"Forming an Active Association within the 168th Aerial Refueling Wing is the Alaska National Guard's number one legislative priority," said Major General Thomas Katkus, Commander of the Alaska National Guard. "Alaska conducted a business case analysis itself and identified cost savings to the Air Force north of $15M per year. Increasing readiness and saving money, while creating another partnership between Active and Reserve forces - the decision to conduct an analysis should be a foregone conclusion. I would like to thank Congressman Young for his work on this amendment and his continued effort to fight for issues important to Alaska's National Guard."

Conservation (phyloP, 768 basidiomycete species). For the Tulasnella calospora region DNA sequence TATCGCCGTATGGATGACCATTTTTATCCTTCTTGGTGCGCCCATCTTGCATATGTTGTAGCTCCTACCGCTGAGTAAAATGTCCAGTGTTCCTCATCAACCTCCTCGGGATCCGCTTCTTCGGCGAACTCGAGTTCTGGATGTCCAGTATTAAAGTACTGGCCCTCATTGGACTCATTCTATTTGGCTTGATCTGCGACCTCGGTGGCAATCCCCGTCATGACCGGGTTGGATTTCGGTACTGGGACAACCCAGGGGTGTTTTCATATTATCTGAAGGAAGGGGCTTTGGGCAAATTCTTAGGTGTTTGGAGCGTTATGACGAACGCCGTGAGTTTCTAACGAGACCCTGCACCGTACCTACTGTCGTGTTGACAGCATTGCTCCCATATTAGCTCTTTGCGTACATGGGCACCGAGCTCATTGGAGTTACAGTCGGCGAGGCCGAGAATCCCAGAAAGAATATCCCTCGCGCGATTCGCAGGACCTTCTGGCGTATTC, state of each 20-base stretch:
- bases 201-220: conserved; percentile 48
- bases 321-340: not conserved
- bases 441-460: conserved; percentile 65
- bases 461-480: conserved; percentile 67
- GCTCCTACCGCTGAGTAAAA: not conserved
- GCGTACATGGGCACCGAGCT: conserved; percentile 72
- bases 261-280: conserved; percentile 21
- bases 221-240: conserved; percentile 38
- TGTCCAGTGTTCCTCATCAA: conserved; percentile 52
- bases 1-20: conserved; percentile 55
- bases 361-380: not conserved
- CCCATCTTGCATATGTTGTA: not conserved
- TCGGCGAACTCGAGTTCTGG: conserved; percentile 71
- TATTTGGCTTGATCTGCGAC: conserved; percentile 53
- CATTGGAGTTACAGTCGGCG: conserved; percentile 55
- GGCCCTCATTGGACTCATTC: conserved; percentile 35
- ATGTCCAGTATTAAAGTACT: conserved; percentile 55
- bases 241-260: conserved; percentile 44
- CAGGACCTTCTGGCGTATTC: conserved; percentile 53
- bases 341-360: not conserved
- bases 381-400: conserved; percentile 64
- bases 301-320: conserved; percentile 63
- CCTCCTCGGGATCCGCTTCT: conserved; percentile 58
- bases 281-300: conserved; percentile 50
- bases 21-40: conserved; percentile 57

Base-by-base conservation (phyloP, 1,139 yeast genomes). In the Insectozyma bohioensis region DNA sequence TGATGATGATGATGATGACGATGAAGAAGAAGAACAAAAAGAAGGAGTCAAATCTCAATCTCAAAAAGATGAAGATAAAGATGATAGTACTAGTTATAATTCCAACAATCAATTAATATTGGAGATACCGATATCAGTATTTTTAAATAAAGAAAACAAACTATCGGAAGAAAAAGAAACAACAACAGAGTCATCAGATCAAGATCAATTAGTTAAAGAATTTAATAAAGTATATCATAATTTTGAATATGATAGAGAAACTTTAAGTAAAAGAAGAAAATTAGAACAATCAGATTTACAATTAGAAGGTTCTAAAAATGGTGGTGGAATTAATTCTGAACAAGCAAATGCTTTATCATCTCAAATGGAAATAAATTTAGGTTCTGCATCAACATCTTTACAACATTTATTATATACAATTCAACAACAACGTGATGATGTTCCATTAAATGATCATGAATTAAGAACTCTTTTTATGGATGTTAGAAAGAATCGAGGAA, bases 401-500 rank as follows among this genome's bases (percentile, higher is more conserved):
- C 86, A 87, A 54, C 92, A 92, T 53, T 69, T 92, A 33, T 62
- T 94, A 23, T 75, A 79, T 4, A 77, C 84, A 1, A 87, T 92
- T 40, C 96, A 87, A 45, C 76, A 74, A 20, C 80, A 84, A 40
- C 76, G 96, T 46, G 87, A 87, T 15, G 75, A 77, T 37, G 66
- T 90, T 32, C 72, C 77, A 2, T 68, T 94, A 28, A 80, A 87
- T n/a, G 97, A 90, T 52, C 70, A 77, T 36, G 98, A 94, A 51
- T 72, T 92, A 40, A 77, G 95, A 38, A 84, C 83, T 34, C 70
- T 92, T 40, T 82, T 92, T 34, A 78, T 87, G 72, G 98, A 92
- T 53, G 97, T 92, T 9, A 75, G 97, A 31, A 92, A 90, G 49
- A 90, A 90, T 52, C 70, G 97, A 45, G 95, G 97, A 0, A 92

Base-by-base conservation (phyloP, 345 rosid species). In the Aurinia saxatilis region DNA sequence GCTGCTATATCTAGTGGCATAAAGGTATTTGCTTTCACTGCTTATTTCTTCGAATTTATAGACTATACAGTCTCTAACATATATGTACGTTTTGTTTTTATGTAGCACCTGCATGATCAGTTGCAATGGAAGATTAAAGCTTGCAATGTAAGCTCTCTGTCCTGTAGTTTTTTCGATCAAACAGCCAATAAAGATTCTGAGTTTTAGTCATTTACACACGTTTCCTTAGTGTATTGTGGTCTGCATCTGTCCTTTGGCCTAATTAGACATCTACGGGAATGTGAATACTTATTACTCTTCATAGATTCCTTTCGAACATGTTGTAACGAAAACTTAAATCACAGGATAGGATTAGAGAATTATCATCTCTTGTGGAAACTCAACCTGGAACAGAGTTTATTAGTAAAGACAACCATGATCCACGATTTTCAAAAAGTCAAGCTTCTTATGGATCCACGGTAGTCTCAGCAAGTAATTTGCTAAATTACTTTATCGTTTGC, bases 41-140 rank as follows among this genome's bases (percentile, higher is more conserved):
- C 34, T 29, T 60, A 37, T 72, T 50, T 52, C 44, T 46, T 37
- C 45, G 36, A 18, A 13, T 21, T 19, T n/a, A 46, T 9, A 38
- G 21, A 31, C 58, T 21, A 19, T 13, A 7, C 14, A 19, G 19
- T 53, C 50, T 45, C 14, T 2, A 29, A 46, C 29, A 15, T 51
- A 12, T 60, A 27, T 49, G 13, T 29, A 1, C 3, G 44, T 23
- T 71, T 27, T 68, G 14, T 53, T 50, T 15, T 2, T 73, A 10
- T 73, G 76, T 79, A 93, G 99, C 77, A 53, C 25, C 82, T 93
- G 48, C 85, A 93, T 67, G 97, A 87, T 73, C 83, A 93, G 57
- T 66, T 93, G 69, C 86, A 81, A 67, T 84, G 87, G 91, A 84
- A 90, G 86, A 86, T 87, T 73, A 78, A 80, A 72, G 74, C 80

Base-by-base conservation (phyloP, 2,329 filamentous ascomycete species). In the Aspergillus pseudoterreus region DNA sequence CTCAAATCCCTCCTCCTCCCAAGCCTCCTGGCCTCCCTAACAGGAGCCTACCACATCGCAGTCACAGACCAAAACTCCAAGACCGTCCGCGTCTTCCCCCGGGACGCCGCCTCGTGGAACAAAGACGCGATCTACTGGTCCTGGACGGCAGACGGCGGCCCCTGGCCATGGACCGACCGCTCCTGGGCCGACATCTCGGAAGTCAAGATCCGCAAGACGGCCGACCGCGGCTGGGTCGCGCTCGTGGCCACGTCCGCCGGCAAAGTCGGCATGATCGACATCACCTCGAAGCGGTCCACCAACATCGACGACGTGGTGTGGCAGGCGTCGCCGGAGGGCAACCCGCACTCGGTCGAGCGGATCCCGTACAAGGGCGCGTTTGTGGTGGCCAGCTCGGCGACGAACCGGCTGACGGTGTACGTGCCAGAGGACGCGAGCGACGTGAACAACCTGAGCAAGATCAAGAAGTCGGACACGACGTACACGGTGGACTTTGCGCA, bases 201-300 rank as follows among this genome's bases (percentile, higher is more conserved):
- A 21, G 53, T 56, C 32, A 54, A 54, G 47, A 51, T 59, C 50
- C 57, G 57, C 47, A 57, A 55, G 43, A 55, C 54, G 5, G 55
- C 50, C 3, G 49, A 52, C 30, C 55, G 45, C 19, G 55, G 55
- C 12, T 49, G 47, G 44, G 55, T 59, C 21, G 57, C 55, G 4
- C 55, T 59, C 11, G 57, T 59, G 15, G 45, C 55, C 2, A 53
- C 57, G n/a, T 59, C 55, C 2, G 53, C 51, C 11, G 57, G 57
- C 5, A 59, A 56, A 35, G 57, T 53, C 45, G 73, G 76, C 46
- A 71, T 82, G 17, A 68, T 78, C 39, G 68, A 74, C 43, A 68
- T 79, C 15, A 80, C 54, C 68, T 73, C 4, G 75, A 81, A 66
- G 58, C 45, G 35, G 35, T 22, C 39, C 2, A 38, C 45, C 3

Congressman Young was able to secure an additional amendment in the House Committee report, which would work to identify shortfalls within President Obama's new Arctic Strategy that was released last year, and to study the need for Arctic based programs similar to the U.S. Army Alaska's (USARAK) Northern Warfare Training Center.

"Last year, after much prodding, President Obama finally released his "National Strategy for the Arctic.' While this document is an important step, it does have many flaws. My amendment asks GAO to report back to Congress to tell us what we need to fund -- in terms of capabilities, infrastructure, and training -- so that U.S. can become a real player in the Arctic. Currently, the other Arctic nations are way ahead of us, and if we don't start doing something soon, I guarantee we will lose out on all the Arctic has to offer."

Provisions included in the 2014 NDAA of Alaskan benefit and interest: